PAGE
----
A buddy of mine asked me for a sleepover in the mid-1990s. I knew we’d have a good time:
- Staying up late.
- Eating obscenely unhealthy foods that would turn normal people’s stomachs.
- Generally having a good time.
On the other hand, my friend led me to his computer in his room. We had played many games together before, but this was different. He fired up id Software’s Doom.
I was instantly bombarded with hellscape imagery: demons and creatures pursuing you, massive weapons and chainsaws killing your prey, and copious quantities of blood and gore.
My first experience with first-person shooters, sometimes known as FPS games. FPS games are now among the most popular games available. FPS games, such as those in the Call of Duty and Battlefield series, have cemented their place as some of the most lasting genre-specific games in history.
The real-time strategy (RTS) game genre began in the 1980s with The Ancient Art of War release. The player is needed to play a game of rock-paper-scissors using various warrior forces. For example, you’d have to oppose archers with horse riders and equestrians with spearmen.
Today, we’ve expanded on that fundamental notion by requiring players to construct bases, produce armies, and defeat opponents. The Blizzard game StarCraft established the path for RTS games in gaming history.
The player can pick between three races: Terrans, Zergs, and Protoss, in a gorgeous, gritty, and complex space environment.
Each race has its own set of advantages and disadvantages, as well as its own set of structures, troops, and tales. StarCraft’s addictive base construction and fast-paced action made it a gaming juggernaut, not just in RTS but in general.
StarCraft is still quite popular among gamers today, especially in South Korea. Koreans put their hearts and souls into StarCraft, competing in cutthroat competitions for huge cash prizes and prominent gaming sponsorships.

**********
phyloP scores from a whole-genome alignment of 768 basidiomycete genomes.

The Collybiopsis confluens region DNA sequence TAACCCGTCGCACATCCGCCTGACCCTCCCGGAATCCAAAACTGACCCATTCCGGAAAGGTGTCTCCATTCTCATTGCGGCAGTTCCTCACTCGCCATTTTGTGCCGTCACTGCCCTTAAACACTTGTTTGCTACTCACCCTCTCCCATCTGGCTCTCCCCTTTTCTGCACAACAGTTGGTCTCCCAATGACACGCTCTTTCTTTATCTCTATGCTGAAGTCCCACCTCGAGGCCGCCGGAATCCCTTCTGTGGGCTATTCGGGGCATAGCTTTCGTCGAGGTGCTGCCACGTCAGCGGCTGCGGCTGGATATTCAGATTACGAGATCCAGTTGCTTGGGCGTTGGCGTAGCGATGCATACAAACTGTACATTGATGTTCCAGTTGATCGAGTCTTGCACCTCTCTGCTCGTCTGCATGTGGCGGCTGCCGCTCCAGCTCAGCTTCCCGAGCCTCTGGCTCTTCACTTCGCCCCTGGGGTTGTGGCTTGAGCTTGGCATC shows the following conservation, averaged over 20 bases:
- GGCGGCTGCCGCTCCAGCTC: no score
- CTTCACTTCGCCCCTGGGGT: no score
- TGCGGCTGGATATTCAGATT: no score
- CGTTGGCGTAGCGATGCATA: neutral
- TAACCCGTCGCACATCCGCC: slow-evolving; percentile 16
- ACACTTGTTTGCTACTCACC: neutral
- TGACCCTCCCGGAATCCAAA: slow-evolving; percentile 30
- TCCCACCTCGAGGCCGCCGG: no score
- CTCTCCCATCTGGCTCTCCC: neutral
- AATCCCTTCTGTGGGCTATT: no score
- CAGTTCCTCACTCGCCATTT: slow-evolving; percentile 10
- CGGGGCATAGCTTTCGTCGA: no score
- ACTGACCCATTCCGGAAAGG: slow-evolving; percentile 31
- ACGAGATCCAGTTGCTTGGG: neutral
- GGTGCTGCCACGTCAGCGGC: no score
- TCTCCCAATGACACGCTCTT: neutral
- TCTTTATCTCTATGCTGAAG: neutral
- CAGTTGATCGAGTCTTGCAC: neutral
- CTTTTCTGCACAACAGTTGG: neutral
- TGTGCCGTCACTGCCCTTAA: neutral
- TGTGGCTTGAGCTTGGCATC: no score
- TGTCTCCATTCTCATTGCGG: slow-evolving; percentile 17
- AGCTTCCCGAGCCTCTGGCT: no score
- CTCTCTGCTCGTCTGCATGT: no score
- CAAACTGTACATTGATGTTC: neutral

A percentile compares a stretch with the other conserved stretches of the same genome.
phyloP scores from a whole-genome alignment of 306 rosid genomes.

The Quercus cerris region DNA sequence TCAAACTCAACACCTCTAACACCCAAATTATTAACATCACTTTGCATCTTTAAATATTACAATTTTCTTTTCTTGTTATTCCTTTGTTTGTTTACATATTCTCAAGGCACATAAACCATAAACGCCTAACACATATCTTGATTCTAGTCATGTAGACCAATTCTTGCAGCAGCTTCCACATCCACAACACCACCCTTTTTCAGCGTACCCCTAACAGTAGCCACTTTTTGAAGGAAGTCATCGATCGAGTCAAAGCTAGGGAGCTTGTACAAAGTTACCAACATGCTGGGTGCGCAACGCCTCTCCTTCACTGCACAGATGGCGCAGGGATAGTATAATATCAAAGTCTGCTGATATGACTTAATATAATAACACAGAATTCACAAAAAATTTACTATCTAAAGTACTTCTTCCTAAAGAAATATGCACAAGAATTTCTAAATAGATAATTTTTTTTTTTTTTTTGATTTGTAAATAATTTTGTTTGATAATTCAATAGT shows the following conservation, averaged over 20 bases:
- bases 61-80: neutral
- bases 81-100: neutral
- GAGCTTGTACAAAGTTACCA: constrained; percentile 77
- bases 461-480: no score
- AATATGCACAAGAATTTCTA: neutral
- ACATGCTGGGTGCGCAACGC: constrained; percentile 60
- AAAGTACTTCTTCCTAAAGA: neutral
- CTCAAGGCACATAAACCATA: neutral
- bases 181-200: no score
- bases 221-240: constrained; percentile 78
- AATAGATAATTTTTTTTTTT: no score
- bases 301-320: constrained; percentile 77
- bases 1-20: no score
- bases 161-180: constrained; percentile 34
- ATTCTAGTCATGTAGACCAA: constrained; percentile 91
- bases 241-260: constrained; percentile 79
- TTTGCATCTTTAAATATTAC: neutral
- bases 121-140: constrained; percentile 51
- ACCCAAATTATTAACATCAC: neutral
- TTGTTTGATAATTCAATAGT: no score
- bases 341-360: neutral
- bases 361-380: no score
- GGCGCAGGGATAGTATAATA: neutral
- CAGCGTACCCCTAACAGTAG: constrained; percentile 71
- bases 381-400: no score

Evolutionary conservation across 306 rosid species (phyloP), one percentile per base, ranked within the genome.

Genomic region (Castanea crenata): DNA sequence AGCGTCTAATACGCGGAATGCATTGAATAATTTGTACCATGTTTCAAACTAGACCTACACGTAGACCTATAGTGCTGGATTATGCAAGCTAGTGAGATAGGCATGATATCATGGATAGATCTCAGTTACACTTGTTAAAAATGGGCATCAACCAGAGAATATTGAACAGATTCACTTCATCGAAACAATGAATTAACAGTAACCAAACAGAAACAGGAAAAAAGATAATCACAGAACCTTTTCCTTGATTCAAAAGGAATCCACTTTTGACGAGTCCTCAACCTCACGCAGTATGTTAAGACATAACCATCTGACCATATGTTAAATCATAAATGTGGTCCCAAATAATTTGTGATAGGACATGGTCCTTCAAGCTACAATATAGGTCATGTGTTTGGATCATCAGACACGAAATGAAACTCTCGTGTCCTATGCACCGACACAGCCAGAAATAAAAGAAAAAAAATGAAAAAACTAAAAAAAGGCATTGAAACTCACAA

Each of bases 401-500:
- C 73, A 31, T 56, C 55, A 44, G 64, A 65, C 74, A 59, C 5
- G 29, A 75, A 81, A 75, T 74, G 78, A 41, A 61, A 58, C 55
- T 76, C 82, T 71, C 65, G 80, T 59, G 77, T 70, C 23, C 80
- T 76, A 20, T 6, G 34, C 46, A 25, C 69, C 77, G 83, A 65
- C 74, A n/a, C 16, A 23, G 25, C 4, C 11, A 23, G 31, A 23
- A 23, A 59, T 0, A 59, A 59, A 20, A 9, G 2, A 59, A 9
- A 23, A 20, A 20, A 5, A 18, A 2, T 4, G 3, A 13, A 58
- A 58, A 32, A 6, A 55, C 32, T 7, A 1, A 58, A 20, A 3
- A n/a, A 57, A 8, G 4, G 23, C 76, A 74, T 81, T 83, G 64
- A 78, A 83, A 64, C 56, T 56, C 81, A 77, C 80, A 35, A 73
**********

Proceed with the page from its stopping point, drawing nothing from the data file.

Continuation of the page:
The Age of Empires franchise, a favorite of mine, combines classic RTS gameplay with a significant historical component. Age of Empires II: Age of Kings, in particular, immerses the player in a real-time strategy game while reenacting historical events such as the Hundred Years’ War, the Spanish Reconquista, and the wars between William Wallace and the kingdom of England.
The game gained renown due to the combination of well-researched history and good gaming mechanics.
Real-time strategy games are right up your alley if you like to micromanage things, build structures and units, and conquer your foes with an army of longbowmen.
Games that involve role-playing
Role-playing games, in my opinion, are among the most important and enjoyable games ever created. RPGs have been around since the dawn of time. However, if you want to narrow it down, you may go at Gary Gygax and Dave Arneson’s famed Dungeons & Dragons, created in 1974.
It’s a fantasy role-playing game in which players go through dungeons with the help of a dungeon master (the person in charge of the tale and the players’ relationships) utilizing tabletop pieces, many-sided dice, and a lot of creative thinking.
There isn’t much the gamer can’t do. You may make a character with a complex past, including their desires, needs, fears, and so on. There’s no limit to what you can achieve.
The same level of ingenuity was seen in the virtual world. Some of the most well-known and loved titles, such as The Elder Scrolls series, particularly Skyrim and the upcoming sixth installment, have made RPG gaming more popular than ever. RPGs excel when there are no limits other than the player’s creativity.
In the Elder Scrolls games, the player can pick from various races, each with its own set of advantages and disadvantages.